Naval Aviation Vision: A Preeminent Warfighting Force, Today And In The Future

(NAVY LIVE BLOG 16 APR 14) … Vice Adm. David H. Buss

Last February, I shared my vision as the Navy’s Air Boss with you for our aviation future based on ensuring a whole, capable and affordable force. Today, I am excited to announce the publication of Naval Aviation Vision, 2014-2025– a document that builds upon the pillars of capability superiority, wholeness and maintaining capacity to describe how an even more relevant Naval Aviation force will contribute to our national defense needs now and in the future.

The new vision document presents a unified U.S. Navy and Marine Corps view of how we in Naval Aviation intend to fulfill our portion of the commitment made by the Chief of Naval Operations and Commandant of the Marine Corps to “be where it matters, when it matters, by maintaining a robust forward presence and appropriate readiness.”

This is a collaborative vision shared by Lt. Gen. Robert Schmidle, Jr., Marine Corps Deputy Commandant for Aviation; Vice Adm. David Dunaway, Commander, Naval Air Systems Command; Rear Adm. Michael Manazir, Director, Air Warfare Division; and Rear Adm. William Leigher, former Director of Warfare Integration for Information Dominance – all of whom are co-signatories with me of the vision document.

Naval Aviation is committed to sustaining our capability advantages today and in the future, and the first section ofNaval Aviation Vision, 2014-2025 describes how we plan to do so. We highlight some of the key technologies that sustain and advance Naval Aviation’s capabilities, such as the F-35B/C Lightning II and the Ford-class aircraft carrier. We have adopted a strategy to deliver integrated warfighting capabilities. The concept of integrated warfighting capabilities is based on identifying, prioritizing and resolving high-priority gaps in “kill chains” and “effects chains” – the sequence of events that must occur to complete a particular kinetic or non-kinetic mission thread.

Our missions are moving toward greater integration, both from an operational perspective as well as from the earliest stages of the acquisition process. We can look at air warfare as an example. In the future, air warfare will involve greater integration with other naval aircraft – such as the E-2D Advanced Hawkeye, EA-18G Growler, and maritime intelligence, surveillance and reconnaissance platforms such as the MQ-4C Triton – and with Navy surface assets through the Cooperative Engagement Capability and eventually the Naval Integrated Fire Control-Counter Air operational view. Integrated warfare will be similarly imperative to achieving other Naval Aviation missions, including anti-submarine warfare, mine warfare, strike warfare, expeditionary warfare and information dominance.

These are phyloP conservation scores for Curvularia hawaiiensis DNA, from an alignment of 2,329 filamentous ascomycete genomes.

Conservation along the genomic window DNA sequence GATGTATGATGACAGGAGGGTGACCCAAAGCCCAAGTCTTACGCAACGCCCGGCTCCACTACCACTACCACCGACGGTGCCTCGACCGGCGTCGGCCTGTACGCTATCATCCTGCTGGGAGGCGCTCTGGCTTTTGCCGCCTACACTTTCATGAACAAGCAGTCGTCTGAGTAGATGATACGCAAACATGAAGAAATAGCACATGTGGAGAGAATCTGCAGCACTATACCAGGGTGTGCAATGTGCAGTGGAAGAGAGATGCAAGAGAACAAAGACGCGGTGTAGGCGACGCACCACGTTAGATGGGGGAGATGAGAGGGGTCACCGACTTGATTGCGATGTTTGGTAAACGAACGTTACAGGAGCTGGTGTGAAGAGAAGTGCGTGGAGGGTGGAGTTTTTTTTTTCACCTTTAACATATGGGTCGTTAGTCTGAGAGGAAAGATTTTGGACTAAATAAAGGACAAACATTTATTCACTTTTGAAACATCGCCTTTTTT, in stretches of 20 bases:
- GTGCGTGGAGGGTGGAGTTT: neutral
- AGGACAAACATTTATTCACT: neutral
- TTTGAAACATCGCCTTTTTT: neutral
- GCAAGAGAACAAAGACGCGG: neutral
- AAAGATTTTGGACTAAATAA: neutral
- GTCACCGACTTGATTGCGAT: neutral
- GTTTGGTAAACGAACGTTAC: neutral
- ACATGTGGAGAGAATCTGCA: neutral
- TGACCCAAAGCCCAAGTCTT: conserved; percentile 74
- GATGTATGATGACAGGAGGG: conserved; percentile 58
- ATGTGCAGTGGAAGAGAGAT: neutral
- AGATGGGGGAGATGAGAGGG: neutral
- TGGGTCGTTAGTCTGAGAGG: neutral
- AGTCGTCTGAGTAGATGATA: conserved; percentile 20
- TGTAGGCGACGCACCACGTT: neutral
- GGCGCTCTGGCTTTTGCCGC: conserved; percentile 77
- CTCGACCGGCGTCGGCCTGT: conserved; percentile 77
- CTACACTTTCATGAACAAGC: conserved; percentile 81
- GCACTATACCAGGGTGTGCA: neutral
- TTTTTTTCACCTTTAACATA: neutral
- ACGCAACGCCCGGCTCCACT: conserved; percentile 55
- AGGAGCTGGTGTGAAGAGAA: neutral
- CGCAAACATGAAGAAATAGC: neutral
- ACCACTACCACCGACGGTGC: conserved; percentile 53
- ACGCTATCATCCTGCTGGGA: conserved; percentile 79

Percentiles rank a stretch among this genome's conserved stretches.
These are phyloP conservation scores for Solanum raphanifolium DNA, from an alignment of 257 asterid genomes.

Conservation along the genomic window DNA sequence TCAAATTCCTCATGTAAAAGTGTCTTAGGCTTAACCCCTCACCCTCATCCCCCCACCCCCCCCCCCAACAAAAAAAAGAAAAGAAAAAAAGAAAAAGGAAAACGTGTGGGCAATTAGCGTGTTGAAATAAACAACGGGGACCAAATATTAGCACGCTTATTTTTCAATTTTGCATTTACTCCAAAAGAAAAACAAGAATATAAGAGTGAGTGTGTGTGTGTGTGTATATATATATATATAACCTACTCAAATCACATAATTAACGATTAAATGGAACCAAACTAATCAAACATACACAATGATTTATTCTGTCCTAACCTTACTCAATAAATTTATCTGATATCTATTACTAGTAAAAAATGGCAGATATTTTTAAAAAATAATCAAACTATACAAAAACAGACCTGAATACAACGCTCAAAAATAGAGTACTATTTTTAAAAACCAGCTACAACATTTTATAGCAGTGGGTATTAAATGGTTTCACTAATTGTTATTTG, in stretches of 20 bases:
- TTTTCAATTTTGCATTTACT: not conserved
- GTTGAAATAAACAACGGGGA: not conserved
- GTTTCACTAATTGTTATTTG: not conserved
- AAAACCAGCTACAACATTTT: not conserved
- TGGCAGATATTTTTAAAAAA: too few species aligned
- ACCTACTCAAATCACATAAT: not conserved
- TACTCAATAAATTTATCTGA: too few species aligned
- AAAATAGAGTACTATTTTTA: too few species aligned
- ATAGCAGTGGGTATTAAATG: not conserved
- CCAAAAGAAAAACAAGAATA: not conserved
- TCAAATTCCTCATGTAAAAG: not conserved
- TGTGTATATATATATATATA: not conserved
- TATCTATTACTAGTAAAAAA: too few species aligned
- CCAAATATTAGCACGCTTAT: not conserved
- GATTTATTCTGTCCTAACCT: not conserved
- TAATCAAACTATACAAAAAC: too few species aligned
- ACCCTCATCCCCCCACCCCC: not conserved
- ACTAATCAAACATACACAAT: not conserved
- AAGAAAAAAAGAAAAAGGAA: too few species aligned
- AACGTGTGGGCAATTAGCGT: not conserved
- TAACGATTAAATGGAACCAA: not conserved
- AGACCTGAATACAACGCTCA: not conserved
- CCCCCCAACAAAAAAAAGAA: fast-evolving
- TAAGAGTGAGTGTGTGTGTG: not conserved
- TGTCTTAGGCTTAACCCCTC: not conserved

While we face budgetary pressures and a constant demand for ready Naval Aviation forces, we are committed to ensuring Naval Aviation remains a whole force. The second section of Naval Aviation Vision, 2014-2025describes efforts to ensure Naval Aviation achieves wholeness and affordability. We are implementing “should cost” strategies that drive productivity improvements and reduce overall costs. Using the Integrated Logistics Support Management System, we will continue to identify components that perform outside established parameters to recognize potential readiness degraders before they affect readiness and costs. We acknowledge the budgetary pressures impacting the Navy’s flying hours, and a Proficiency Optimization Working Group is developing analysis and tools to help maintain sufficient readiness despite budget decreases.

Naval Aviation Vision, 2014-2025 concludes with an outline of Naval Aviation’s current and projected operational capacity, along with transformation roadmaps that show how we will build the capacity of the future. Today, nearly every aircraft community is in transition to a new, more capable platform. We expect that by 2025 many of these transitions will be complete, with aircraft such as the F-35B/C Lightning II, the E-2D Advanced Hawkeye, and the MQ-C Fire Scout fully operational in the fleet.

I encourage you to read Naval Aviation Vision, 2014-2025 and share it with your fellow Sailors and Marines. Naval Aviation is a team sport, and each of us plays a uniquely critical role in ensuring our warfighting readiness – now and in the future. This vision can help you and our Naval Aviation supporters shape and guide your actions to ensure our continued success as a powerful, combat-ready Naval Aviation force.

Fly, Fight, Win! Vice Adm. Buss sends.

Vice Adm. David H. Buss is Commander, Naval Air Forces.

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